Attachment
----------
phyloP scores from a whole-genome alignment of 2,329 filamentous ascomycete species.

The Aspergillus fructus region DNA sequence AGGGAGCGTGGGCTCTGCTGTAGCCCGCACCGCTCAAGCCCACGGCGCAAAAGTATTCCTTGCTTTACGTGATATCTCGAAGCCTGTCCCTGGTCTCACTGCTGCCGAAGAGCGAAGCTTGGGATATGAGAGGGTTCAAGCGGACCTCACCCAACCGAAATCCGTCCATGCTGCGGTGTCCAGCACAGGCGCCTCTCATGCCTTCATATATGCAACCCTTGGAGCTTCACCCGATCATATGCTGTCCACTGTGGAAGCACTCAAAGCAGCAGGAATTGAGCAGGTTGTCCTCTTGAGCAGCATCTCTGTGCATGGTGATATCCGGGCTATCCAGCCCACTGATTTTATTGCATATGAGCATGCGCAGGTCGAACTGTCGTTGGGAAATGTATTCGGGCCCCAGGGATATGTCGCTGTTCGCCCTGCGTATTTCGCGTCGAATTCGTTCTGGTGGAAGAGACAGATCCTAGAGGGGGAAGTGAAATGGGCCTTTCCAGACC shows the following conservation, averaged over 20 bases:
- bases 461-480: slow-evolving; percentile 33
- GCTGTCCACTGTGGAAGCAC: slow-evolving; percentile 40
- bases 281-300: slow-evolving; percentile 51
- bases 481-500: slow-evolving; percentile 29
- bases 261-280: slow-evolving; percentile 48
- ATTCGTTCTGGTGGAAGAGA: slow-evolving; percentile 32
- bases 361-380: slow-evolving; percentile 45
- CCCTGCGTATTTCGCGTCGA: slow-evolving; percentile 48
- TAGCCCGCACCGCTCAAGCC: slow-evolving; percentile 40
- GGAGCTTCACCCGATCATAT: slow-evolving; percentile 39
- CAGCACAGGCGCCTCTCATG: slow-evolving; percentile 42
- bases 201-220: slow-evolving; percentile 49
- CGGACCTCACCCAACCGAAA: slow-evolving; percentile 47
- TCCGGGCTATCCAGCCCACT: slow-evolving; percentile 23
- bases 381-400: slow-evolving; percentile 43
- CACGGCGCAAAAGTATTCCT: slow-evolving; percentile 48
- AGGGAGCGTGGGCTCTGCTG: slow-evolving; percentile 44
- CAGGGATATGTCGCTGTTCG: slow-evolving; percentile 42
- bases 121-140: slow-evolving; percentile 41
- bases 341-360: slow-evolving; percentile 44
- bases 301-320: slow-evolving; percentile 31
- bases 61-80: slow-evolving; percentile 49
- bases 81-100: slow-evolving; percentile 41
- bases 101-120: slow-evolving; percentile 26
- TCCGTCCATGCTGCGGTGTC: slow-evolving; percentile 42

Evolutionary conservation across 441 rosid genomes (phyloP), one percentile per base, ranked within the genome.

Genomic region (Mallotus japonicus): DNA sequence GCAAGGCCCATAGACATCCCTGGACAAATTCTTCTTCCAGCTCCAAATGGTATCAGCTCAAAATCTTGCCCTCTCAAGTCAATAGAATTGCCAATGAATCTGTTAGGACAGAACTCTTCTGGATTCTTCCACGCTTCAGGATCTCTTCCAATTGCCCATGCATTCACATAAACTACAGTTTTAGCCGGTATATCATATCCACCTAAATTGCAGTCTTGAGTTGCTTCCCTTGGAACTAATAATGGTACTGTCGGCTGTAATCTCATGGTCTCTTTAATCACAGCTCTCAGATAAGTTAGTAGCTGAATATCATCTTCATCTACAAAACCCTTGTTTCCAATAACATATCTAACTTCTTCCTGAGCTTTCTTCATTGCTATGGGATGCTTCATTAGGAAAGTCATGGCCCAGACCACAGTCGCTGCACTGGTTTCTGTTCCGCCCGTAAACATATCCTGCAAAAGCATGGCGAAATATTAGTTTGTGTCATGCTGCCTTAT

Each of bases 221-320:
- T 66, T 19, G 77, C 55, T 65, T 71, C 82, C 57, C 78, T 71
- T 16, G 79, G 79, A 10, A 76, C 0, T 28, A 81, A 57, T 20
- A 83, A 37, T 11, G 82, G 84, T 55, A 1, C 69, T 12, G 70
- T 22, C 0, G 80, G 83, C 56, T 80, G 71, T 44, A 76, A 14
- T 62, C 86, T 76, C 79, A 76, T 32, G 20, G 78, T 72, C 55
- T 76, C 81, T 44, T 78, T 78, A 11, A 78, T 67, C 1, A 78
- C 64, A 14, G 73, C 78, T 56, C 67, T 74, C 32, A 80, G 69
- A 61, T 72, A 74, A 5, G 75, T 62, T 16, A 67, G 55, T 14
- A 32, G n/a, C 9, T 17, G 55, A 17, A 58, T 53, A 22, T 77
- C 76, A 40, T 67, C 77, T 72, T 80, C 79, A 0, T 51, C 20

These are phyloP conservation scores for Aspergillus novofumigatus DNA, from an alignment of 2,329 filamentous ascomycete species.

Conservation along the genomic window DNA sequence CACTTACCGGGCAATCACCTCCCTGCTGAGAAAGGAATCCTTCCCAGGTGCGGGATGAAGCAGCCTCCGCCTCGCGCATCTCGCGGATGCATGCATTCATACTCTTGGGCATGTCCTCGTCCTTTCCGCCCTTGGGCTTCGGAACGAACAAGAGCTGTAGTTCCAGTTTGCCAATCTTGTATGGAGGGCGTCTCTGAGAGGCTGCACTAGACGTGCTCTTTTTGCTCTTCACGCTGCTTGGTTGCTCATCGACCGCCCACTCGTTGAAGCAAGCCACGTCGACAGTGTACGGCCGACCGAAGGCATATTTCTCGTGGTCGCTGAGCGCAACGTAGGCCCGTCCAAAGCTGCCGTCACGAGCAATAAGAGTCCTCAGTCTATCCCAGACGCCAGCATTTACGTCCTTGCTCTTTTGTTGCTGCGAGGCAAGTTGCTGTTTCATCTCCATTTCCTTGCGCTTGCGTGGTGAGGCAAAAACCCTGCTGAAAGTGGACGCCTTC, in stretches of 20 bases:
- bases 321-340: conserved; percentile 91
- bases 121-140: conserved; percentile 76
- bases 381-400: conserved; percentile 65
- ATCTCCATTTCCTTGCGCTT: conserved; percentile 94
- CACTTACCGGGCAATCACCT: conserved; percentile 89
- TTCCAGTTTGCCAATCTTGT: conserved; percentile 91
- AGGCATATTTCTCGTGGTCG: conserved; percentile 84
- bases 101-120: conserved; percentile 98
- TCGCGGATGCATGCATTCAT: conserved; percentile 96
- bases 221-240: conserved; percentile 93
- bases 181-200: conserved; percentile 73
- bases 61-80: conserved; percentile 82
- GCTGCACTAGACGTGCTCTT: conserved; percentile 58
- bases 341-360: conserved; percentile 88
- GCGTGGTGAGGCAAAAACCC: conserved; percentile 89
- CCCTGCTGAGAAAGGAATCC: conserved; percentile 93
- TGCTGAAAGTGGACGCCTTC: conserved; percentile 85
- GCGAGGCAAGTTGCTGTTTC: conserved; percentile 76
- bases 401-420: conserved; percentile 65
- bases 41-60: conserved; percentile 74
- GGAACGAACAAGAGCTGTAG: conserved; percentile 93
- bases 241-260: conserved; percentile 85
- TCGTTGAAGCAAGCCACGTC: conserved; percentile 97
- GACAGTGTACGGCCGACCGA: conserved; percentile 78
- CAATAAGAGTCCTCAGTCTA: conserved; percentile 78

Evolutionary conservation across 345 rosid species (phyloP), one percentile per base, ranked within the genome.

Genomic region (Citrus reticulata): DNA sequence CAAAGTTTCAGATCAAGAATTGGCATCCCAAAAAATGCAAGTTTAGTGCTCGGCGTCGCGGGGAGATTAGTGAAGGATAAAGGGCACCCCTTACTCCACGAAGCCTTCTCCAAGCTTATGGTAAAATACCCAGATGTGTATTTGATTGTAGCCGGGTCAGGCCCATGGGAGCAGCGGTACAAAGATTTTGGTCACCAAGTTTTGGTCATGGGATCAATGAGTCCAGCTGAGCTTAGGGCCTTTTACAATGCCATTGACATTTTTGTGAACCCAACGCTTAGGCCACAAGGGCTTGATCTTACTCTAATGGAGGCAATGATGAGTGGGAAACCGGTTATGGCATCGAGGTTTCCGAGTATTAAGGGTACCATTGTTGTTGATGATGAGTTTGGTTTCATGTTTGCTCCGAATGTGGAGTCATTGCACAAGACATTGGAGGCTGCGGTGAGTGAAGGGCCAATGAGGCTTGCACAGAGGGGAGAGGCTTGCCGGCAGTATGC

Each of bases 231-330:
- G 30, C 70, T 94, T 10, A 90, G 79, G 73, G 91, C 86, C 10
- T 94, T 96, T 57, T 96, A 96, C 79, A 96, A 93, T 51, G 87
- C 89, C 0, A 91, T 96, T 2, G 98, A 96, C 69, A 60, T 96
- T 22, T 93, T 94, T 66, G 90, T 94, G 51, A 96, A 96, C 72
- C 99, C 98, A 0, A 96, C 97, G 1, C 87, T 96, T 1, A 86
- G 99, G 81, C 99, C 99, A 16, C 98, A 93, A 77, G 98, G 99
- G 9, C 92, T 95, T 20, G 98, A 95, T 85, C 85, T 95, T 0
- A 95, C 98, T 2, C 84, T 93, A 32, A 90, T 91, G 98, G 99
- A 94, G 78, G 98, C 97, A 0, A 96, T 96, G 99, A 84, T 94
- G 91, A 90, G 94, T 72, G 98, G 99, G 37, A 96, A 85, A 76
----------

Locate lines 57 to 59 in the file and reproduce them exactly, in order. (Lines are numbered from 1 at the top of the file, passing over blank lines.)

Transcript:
- GCGTGGTGAGGCAAAAACCC: conserved; percentile 89
- CCCTGCTGAGAAAGGAATCC: conserved; percentile 93
- TGCTGAAAGTGGACGCCTTC: conserved; percentile 85